Transforming Sea Level Rise Into An Opportunity
When Jason Patton bikes from his home in Manila, California, to the nearby town of Arcata, he rides along a peninsula at the edge of Humboldt Bay. His travels lead past levees that were built in the late 1880s to protect this narrow slip of land from the sea. But lately, their protection has started to feel precarious.
Cal Poly Humboldt Sea Level Rise Institute Annual Report - 2022-2023
As a core vision, the Cal Poly Humboldt Sea Level Rise Institute (SLRI) “envisions a diverse network of collaborators working together across disciplines, sectors, and ways of knowing to develop sea-level rise research and planning that informs equitable, sustainable, and community-centered local climate action.” The SLRI had a productive academic year from 2022 - 2023 in service of this vision.
Transformative Sea-Level Rise Research and Planning
Sea-level rise (SLR) is and will continue to be a pressing issue in the rural, North Coast region of California, especially since nearby Wigi (or Humboldt Bay) is experiencing one of the fastest rates of relative SLR on the U.S. West Coast. In this paper, we argue that SLR presents a transformative opportunity to rekindle environmental relationships and reshape the future of the California North Coast and beyond.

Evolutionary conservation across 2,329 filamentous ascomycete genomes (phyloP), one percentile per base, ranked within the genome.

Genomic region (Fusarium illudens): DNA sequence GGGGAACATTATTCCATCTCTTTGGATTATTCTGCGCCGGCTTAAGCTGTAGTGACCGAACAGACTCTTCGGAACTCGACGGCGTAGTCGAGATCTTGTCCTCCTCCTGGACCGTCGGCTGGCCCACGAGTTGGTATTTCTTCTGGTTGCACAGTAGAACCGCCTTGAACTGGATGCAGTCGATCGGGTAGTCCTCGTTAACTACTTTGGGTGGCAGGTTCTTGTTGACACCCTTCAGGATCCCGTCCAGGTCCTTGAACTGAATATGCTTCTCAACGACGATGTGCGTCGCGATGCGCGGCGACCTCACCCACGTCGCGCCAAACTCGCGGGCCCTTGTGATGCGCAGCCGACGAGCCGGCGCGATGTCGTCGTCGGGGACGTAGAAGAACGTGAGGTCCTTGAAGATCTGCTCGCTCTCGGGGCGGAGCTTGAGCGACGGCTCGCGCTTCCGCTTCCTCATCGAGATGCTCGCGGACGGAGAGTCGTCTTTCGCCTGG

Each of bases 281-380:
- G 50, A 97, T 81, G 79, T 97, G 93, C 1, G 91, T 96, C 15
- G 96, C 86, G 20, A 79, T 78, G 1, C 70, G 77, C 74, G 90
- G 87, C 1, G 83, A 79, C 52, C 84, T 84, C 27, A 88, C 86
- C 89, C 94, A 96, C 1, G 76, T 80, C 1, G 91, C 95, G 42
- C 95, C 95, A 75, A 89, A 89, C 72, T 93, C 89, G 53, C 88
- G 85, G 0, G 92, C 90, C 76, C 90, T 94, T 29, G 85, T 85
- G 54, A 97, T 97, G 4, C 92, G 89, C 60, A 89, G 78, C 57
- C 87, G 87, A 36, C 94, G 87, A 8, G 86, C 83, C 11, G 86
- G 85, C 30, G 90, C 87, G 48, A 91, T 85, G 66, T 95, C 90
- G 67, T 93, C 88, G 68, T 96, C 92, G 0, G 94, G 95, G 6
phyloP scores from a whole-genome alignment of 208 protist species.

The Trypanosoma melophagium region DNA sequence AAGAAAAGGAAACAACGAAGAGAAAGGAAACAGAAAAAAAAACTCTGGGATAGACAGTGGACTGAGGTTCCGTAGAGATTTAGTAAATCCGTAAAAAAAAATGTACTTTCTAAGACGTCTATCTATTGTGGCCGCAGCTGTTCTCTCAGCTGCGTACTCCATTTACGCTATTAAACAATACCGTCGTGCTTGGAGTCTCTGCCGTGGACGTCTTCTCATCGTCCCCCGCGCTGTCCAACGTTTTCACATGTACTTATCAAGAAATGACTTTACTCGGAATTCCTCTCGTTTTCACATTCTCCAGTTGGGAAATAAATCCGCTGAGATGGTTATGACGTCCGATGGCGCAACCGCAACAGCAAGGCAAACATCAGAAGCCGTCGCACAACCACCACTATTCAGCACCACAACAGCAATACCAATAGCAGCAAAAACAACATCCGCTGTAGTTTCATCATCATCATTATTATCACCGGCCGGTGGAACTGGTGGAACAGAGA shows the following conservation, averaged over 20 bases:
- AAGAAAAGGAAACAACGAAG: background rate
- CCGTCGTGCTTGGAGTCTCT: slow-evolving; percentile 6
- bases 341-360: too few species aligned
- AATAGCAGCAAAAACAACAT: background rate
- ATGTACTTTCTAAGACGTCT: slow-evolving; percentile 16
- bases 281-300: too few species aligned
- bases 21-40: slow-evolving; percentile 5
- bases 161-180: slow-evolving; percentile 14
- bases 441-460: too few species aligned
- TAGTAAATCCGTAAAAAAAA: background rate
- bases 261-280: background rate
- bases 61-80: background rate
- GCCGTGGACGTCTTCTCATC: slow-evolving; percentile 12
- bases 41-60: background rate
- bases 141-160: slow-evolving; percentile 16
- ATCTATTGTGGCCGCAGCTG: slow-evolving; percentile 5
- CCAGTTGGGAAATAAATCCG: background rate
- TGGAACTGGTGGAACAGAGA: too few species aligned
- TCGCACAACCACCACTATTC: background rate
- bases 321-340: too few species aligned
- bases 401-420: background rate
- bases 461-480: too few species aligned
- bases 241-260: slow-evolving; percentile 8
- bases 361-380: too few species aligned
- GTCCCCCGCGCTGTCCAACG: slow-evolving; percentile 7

Caltrans welcomes you to our online resources to help you stay informed regarding our planning and project efforts in District 1. You can find information regarding our efforts along the Highway 101 Corridor and in each of the 4 counties covered by District 1.
Map of Counties
There are 23 state highways located within District 1. In many of these areas, the State Highway System (SHS) serves as the “main street.” The SHS also provides outlying communities access to emergency services.
To view the locations along the SHS that are the most at-risk due to climate change, click the link below.